Many challenges arise when we are receiving feedback, personally and professionally. I find they often come from our lack of ability to pause and reflect on the comments. Instead, we choose to sit in assumption rather than sitting in curiosity. As adults, we tend to lose our ability to ask open questions because our curiosity diminishes and as a result, certain behaviors begin to emerge in our personal and professional relationships.
The simple act of not sitting in curiosity has its consequences. My strategic partner illustrates sitting in assumption as traveling down the “Highway to Hell." Fast, furious, and dangerous. He illustrates sitting in curiosity as climbing the “Stairway to Heaven.” The "Stairway to Heaven" takes more time and effort because it requires curiosity and open questions which lead to wise decisions and actions.
“Listen to feedback with curiosity and turn your insights into actions.”---Margi Bush
Would you like to avoid common mistakes in your ability to receive feedback? If so, read on!
Using my “Awareness + Curiosity + Choice = Change” equation here are some steps you may find helpful when receiving feedback from others. Although they may appear obvious and simple, they take some practice.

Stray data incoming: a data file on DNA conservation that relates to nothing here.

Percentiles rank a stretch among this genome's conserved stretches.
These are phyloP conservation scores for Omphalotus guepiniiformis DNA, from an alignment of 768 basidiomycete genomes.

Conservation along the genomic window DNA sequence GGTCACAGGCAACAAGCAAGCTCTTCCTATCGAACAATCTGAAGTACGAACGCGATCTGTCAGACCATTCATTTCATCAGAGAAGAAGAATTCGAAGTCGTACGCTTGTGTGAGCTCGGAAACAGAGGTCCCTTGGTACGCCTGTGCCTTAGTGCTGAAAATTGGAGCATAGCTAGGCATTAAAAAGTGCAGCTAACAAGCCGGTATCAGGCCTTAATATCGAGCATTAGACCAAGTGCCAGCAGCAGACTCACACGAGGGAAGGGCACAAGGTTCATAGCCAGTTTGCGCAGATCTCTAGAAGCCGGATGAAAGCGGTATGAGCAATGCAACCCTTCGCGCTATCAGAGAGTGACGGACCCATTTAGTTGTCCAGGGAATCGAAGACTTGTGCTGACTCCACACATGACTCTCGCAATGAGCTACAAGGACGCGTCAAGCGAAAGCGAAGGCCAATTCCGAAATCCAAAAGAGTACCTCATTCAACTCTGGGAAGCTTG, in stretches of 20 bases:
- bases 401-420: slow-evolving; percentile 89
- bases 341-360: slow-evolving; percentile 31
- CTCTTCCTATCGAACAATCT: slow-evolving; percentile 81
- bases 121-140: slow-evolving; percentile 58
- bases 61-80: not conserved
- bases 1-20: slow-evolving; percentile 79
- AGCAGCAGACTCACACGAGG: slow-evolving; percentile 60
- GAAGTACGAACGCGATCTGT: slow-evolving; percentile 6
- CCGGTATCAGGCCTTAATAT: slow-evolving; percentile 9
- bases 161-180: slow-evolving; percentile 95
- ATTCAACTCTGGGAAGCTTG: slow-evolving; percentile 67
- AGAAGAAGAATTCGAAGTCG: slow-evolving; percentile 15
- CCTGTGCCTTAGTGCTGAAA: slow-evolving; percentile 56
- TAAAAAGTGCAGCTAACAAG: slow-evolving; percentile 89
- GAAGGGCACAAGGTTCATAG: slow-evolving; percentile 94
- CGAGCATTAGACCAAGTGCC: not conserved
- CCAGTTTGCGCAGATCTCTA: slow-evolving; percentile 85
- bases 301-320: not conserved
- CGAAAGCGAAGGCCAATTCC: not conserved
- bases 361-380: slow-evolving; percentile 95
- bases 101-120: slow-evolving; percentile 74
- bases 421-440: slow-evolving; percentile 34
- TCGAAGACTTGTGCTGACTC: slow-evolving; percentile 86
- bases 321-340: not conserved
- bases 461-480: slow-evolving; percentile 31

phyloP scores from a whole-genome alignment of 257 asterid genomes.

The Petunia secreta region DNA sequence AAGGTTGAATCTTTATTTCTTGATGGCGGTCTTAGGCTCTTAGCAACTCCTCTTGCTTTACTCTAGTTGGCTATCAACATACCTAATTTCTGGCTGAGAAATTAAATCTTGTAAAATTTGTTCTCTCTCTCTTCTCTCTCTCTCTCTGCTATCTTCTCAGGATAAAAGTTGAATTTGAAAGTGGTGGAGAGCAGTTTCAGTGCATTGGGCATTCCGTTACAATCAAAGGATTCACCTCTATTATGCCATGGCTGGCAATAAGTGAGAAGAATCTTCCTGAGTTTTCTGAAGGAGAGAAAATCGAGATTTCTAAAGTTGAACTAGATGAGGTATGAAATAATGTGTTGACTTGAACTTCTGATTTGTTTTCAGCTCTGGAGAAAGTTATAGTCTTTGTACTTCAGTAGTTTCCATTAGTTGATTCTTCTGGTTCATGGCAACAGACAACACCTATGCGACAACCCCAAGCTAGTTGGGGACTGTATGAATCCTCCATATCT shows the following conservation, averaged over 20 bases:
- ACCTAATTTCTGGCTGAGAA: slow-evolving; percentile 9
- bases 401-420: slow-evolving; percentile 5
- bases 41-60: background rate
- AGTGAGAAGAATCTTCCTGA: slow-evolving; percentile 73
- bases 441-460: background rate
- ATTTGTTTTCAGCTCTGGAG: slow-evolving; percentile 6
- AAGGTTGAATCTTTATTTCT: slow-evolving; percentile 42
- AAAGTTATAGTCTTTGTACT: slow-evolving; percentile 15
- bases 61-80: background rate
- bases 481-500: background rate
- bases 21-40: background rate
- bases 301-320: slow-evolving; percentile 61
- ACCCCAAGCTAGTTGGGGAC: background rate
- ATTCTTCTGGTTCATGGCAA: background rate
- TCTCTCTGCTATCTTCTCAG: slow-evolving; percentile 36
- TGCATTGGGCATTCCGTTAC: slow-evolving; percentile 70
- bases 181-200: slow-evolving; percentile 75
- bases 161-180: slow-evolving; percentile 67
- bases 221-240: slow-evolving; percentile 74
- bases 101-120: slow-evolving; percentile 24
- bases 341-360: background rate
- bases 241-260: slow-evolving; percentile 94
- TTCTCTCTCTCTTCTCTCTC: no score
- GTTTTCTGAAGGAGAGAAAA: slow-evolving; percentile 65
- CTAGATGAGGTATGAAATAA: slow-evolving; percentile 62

Awareness + Curiosity + Choice = Change.
Awareness: How am I responding to the feedback? What part of the feedback is accurate and useful for me? What are areas in which I should place more of my attention based on what I heard?
Curiosity: How can I sit in curiosity and ask myself reflective questions?
Choice: How likely is it I will climb the, “Stairway to Heaven”? How will I take time to pause and reflect on my feedback? How will I make meaningful choices?
Change: What behaviors or habits do I want to change, eliminate, or acquire based on my insights? What positive actions will I take?
Make a list of three positive things you will do this week based on your new insights discovered from feedback and put your new learnings into actions and positive behaviors.
I wish you a week of Intent Awareness, Innate Curiosity, and Best Choices for Meaningful Change.